New year, fitter finances

New Year is not just a time for hitting the gym and eating healthily. Rob Morgan sets out seven ways to get your finances in order this year.

| 5 min read

As we kickstart a New Year, there’s never been a better time for fitter, stronger finances and getting your plans back on track. If you are already an investor it can also be a great time to take a fresh look at your portfolio, or undertake to make the most of your money. Here are seven ways to help get your finances in shape.

1. Define your goals

    Do you know what your short term and longer-term goals are? Are you saving for a rainy day, to get on the property ladder, a holiday, or your retirement? Having an idea of what you would like to save for will spur you on to save more and set about reaching your goals.

    2. Watch out for the investment gap

      An ‘investment gap’ opened up over the last decade between those opting for cash savings and investors putting their money to work in assets. Having cash on hand is important for short term needs – six months’ income as an emergency fund is generally considered prudent – but for longer term goals of five years or more it’s worth considering investing. Interest rates are exceptionally low at the moment, and a long way short of rises in the cost of living. Over the long term having more of your wealth invested rather than in cash can help you preserve the spending power of that money and help you meet your goals.

      3. Make the most of tax-efficient savings

        Saving, particularly for your pension, may not be something you are thinking about right now, but if you don’t you could be missing out. Most people can receive extra money every time they pay into their pension pot through tax relief. Taking advantage of the tax benefits of a stocks and shares ISA by using as much of your £20,000 allowance as possible can also make a difference and offer more attractive returns than a regular cash savings account. While the end of the tax year seems a long way off, now could be a good time to start planning ahead to ensure you beat the deadline of April 5th to use this tax year’s allowances.

        4. Ensure your portfolio is diversified

          Diversifying – spreading your money between different investments and asset classes – can lead to a less bumpy ride. If one of the investments is performing poorly, another one could be making up for it. Always ensure your portfolio is built of various assets so it is not overly reliant on any one area performing well, particularly if you are anticipating volatility ahead. It’s usually too late to rearrange in the midst of market-moving news.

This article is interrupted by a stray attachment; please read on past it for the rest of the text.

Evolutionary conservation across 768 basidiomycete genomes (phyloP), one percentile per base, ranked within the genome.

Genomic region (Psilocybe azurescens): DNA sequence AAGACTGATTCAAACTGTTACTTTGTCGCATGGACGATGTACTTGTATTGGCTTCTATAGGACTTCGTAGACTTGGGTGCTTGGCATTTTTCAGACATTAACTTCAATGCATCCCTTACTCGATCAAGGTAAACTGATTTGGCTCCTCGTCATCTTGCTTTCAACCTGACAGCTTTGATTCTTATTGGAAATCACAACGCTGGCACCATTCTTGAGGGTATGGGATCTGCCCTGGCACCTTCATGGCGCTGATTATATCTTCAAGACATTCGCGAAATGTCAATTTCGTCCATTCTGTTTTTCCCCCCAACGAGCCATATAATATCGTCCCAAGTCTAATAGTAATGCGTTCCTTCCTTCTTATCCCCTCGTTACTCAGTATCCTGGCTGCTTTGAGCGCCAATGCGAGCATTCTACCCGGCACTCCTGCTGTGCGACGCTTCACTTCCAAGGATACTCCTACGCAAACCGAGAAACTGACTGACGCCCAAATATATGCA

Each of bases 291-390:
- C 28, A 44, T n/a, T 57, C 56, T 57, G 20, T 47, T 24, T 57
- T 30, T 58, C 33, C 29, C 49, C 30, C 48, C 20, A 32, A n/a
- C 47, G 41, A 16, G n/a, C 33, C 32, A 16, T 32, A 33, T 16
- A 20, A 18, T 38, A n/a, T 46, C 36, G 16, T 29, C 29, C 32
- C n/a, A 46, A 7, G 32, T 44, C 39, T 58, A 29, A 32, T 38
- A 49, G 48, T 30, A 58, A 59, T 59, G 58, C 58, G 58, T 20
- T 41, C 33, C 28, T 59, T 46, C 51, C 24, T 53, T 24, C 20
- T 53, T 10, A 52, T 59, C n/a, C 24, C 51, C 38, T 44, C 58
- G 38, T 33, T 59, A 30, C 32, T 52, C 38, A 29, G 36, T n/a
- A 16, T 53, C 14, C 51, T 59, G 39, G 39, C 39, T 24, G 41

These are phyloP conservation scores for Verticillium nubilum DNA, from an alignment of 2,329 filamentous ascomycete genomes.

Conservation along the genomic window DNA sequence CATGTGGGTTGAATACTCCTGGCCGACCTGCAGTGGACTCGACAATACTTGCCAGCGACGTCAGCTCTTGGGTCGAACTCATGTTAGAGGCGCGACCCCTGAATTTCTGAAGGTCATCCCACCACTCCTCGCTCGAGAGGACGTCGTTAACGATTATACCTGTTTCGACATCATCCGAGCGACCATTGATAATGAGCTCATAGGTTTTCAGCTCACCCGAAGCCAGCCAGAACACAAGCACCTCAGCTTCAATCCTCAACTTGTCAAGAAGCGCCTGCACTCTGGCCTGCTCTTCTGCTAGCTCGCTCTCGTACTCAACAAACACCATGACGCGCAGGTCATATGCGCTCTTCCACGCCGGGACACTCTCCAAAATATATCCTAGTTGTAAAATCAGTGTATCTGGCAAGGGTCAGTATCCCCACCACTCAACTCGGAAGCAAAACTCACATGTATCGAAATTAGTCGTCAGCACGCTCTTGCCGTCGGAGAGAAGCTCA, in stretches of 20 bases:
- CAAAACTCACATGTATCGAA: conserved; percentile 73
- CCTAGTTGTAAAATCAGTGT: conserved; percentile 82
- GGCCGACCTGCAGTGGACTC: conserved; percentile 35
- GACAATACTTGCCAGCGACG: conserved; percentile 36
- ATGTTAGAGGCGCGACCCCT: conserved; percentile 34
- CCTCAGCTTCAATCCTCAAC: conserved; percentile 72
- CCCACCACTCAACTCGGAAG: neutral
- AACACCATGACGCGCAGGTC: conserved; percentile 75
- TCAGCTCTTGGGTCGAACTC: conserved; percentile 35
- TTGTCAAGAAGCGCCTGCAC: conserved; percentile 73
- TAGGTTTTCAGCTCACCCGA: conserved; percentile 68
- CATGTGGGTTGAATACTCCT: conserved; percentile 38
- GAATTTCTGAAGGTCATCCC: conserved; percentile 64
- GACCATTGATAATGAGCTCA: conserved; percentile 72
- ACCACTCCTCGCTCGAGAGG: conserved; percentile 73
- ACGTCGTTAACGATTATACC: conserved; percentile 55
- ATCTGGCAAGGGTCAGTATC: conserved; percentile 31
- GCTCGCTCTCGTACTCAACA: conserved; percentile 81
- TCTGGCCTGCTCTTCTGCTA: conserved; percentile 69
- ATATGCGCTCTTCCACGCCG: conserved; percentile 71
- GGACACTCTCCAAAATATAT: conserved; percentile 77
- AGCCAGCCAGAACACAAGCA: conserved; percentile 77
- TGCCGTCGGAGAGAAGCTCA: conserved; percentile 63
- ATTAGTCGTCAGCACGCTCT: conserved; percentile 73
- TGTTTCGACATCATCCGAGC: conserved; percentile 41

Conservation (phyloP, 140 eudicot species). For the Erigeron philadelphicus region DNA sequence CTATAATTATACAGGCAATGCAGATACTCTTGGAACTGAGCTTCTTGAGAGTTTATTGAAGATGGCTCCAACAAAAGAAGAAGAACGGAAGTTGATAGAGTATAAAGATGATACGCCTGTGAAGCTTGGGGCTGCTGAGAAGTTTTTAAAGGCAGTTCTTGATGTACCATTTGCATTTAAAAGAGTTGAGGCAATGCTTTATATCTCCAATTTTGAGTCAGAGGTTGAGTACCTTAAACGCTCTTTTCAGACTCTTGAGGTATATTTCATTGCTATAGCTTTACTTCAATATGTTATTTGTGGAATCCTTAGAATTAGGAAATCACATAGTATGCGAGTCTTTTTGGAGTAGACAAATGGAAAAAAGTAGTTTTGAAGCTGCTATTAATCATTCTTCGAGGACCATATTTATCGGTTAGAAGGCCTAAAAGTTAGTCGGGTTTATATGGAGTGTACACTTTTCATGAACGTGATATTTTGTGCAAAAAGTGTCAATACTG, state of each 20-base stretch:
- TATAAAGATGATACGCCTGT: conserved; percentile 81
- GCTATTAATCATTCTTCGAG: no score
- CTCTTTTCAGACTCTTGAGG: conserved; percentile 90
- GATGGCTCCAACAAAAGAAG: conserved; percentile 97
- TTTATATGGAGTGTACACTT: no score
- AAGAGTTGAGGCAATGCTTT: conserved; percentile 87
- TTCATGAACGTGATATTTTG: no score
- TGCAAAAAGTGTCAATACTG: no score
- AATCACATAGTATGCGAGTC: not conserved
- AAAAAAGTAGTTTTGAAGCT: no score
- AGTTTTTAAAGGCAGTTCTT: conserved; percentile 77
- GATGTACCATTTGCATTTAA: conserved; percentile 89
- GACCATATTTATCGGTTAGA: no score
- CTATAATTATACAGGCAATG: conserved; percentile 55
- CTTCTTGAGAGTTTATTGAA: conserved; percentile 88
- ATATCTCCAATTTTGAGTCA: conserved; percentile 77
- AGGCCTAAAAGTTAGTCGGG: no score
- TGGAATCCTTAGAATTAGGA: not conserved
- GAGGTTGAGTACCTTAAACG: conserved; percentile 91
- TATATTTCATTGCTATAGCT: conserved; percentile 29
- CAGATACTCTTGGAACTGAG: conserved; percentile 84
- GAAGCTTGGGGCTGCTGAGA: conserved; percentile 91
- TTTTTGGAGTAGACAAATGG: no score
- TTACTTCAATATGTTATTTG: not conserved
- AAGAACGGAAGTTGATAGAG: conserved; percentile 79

Portfolios can become out of kilter over time as asset classes rise or fall at different rates. With a surge in markets since the onset of the pandemic in 2020, this may be particularly relevant for investors this year. Rapid appreciation is some areas can mean a portfolio becomes imbalanced and more risky by stealth. Taking some profits and topping up with a little of what has done badly can help keep your portfolio balanced.

          5. Stay focused on your strategy

            Financial markets can be volatile, and downs as well as ups are part of investing in stock markets. Ignoring short-term market “noise” to keep focused on a long-term investment strategy can be hard. But short-term declines should not detract from the potential of riskier assets to help meet longer term goals.

            Trying to time the markets means investors must get two important decisions right: when to get out and when to get back in. This means there is a risk of having to pay a higher price to reinvest, and missing out on any dividend or other income in the meantime. Markets are unpredictable and allowing emotions to drive investment decisions rarely serves investors well.

            6. Re-appraise fund choices

              It’s worth periodically re-examining your fund choices to ensure they meet your needs and whether you are getting value for money. Fund charges can eat into your investment performance, so the use of low-cost passive funds or ‘trackers’ that aim to follow market indices could help minimise this effect.

              Another route is aiming to pick funds with a reasonable chance of long term outperformance. ‘Active’ funds try to beat their benchmarks, though there are no guarantees they will do so and they often come with higher charges than passive funds. Active managers need to justify their higher charges by being sufficiently differentiated from simple, low-cost trackers – usually by holding a significant amount in stocks that are different to the large ones in the index.

              7. Get some help if needed

                For more complex financial decisions you may wish to consider regulated financial advice. A financial advisor can help assess your existing finances, whether you are on track to meet your retirement goals and help structure your affairs as tax efficiently as possible. Whether you have a specific question about your finances or looking for someone to help you create a holistic financial plan, we can help you.

                How can you be more confident with your finances?

                Find out more

                Nothing on this website should be construed as personal advice based on your circumstances. No news or research item is a personal recommendation to deal.

                New year, fitter finances

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